Happy New Year, one and all, may 2011 be filled with many and varied experiences, both good and bad (but the good very good and the bad not so bad) that will help to shape and evolve us all as human beings and citizens of Earth.
The new year is, of course, nothing special in any real terms. It's simply an arbitrary point in the path of the planet that we live on around its star that we have decided to label as the end of one orbit and the beginning of the next. With that in mind, it's worth considering that a new year marks not just the end of some things and beginning of others, but it is also a continuation: life is still being lived, plans are still being set in motion, things are happening just as much as they were yesterday. Change, should you want such a thing (and which of us truly does not, in some form or another?), is an ongoing, gradual thing, not a thing that happens overnight.
Arbitraryness doesn't mean we can't use the opportunity to sit down and take stock, though? What do you want to change? What's not quite right? Decide on a few things - not too many, maybe even just one or two - that you want to change and write them down. Then jot down some ideas of how to achieve this. These ideas needn't be to in depth; you can work on them and refine them as the year progresses. The important thing is to get them down in some physical form which represents your mind being made up to actually do them. I'll list mine in a sec, but firstly I want to suggest that you write a post about your resolutions: If they're displayed for the world to see, you've got to do them, haven't you? If you don't have anywhere to post them, I'll gladly host it for you here.
My resolutions, 2011
If you feel like it, you can compare these to last year's.
1. Lose 2 stone in weight
This was one of last year's that I failed to achieve. I managed most of it, but put a bit back on. I've finished this year with my weight the right side of what it was 12 months ago, but there's still a bit more to go. A 2 stone drop will just about put me in the 'ideal' weight range for my height according to BMI calculations.
I'll do this with commitment- my methods worked well last year, but my commitment to maintaining them tailed off. I'm armed with new gadgets and DVDs for distracting me while I'm exercising, so I can do this!
2. Sort out my working life
I'm not happy in my job, and something needs to be done about that. I need to either cut my hours, find a new direction within my 'chosen' career, find something else to do altogether or some kind of mixture of any or all of the above. In order to do any of these I need to expand my experience and find other things I can do to make money (life's not all about money, but unfortunately I need it to pay my half of the mortgage and maintain a quality of life that I'm comfortable with). I've already set some things in motion which seem to be working to various degrees. I don't imagine that I will have solved the problem completely within the next 12 months, but I hope to have improved my situation to some degree.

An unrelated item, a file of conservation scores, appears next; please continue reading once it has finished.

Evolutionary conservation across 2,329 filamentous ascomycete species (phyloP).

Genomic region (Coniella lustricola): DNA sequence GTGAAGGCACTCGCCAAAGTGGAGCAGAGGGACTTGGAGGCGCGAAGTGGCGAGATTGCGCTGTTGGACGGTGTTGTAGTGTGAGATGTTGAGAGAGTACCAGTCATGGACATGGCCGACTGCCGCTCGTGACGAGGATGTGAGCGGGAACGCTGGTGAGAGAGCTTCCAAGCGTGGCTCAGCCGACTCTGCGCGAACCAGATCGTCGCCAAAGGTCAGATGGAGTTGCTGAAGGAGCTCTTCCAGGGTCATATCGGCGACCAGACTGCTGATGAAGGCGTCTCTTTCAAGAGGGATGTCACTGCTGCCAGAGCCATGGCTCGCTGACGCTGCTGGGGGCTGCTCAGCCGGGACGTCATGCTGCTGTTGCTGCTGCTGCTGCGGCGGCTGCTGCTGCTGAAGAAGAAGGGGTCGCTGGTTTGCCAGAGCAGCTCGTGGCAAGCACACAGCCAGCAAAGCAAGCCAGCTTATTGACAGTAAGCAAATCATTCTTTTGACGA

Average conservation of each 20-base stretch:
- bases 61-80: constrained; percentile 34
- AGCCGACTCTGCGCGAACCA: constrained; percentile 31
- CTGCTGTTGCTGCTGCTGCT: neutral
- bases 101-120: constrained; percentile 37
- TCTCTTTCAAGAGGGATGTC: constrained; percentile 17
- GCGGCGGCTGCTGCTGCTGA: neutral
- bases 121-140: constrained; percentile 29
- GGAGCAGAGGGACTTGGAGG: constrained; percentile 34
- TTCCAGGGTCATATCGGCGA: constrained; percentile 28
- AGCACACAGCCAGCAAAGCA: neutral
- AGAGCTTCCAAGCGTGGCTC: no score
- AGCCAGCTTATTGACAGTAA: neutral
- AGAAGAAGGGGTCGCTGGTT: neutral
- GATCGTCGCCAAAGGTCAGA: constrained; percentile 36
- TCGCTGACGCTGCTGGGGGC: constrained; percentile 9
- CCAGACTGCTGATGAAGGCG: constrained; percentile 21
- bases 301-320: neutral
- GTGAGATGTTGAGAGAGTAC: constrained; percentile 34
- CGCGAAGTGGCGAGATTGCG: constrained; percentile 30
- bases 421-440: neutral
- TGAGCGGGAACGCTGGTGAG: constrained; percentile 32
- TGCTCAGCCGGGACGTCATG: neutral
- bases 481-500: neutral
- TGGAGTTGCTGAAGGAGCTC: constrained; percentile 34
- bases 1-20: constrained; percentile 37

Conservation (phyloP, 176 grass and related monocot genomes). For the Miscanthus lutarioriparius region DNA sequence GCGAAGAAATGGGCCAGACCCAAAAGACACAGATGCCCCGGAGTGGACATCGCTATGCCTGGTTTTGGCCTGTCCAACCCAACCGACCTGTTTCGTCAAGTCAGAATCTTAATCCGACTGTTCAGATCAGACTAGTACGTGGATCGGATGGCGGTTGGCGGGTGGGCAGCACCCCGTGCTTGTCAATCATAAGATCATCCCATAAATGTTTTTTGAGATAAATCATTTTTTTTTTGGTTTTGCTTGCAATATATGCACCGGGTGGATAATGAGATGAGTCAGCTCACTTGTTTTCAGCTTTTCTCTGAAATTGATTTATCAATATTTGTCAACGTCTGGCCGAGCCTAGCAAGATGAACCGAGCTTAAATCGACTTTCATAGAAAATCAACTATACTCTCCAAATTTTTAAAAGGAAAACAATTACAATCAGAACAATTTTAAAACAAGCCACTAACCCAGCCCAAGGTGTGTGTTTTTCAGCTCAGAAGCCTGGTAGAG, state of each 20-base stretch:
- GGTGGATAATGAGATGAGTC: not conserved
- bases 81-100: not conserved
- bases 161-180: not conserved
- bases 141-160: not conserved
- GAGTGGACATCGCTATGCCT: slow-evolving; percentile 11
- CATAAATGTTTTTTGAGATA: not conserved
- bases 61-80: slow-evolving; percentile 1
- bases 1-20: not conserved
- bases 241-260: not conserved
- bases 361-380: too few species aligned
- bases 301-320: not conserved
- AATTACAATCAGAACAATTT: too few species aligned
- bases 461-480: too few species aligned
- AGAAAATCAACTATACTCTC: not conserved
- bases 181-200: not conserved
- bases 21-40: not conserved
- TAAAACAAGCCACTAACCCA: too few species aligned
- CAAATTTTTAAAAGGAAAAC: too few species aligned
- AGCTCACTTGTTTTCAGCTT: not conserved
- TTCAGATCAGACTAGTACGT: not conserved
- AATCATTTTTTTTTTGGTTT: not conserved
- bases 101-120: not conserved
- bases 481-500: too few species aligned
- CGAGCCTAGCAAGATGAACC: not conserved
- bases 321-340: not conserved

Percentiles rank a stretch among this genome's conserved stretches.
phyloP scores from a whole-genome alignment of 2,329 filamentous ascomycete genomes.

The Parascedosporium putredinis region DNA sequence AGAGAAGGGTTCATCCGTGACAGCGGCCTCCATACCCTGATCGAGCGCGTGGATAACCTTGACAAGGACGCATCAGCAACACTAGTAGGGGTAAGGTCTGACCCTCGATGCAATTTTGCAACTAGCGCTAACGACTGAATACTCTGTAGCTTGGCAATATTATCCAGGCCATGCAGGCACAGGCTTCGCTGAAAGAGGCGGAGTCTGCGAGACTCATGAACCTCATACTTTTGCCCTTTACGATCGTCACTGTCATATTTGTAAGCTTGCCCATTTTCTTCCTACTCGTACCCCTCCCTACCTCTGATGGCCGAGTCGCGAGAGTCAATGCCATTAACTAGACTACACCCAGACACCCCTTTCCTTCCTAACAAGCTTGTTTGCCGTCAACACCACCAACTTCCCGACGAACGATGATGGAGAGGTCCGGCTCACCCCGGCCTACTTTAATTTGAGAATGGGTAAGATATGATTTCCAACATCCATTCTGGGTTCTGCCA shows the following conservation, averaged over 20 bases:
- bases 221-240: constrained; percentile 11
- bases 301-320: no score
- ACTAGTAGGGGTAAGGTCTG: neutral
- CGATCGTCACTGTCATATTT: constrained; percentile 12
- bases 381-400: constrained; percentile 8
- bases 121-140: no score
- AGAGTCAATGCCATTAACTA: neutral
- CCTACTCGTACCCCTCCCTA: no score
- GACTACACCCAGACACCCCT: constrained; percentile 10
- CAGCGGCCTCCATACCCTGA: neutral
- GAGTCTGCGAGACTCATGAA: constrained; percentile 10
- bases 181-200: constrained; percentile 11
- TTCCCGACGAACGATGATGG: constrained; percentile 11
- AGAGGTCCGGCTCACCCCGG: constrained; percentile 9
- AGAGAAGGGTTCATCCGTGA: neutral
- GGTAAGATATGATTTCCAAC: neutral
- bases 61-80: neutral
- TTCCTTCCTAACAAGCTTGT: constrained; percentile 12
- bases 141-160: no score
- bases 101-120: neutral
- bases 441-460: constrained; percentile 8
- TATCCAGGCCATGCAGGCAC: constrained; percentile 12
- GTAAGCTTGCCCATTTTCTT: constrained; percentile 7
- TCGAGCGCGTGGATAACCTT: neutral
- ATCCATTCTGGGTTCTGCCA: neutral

3. Keep up/ re-start my hobbies
Fairly closely linked with #2, an unhappy time at work takes over your whole life. I feel I could quite easily spend my entire waking life (and most of the sleeping bits as well) doing my day job (or worrying about it) and still not get it all done. This eats into time I should be using to do things for myself, but I'm so tired and fed up I end up just going to bed or staring at my laptop screen instead. This is the wrong way round. I am going to make myself spend more time on the things that I enjoy doing, and hopefully this will make the things I do not enjoy doing (but have to) feel more worthwhile. The things I enjoy doing include reading, astronomy (including updating Blogstronomy), photography, playing guitar and spending quality time with good friends, old and new.
4. Re-educate myself
I'm a maths graduate with a significant interest in many areas of science, yet I have let my knowledge and understanding of much of it slip for similar reasons as outlined in #3. My current employer is loathe to provide me with any training beyond how to use basic ICT applications that I've been using since shortly before I was born, so I've got to sort this out for myself. Luckily I'm a good self-teacher/learner, and I know most of it's in there already; I've just got to find out where. I won't be taking any courses because I don't feel that they'd be a good use of my time or money. Instead, I have already embarked upon some initiatives designed to give me the incentive to get off my lazy arse and re-learn all I have forgotten: I have started teaching it to other people. I have taken on two A-level mathematics students and a GCSE science student and these are forcing me to get to grips with it all again so that I don't risk letting them down. This has the happy effect of working towards #2 and, to a lesser extent #4 as well. 3 for the price of 1!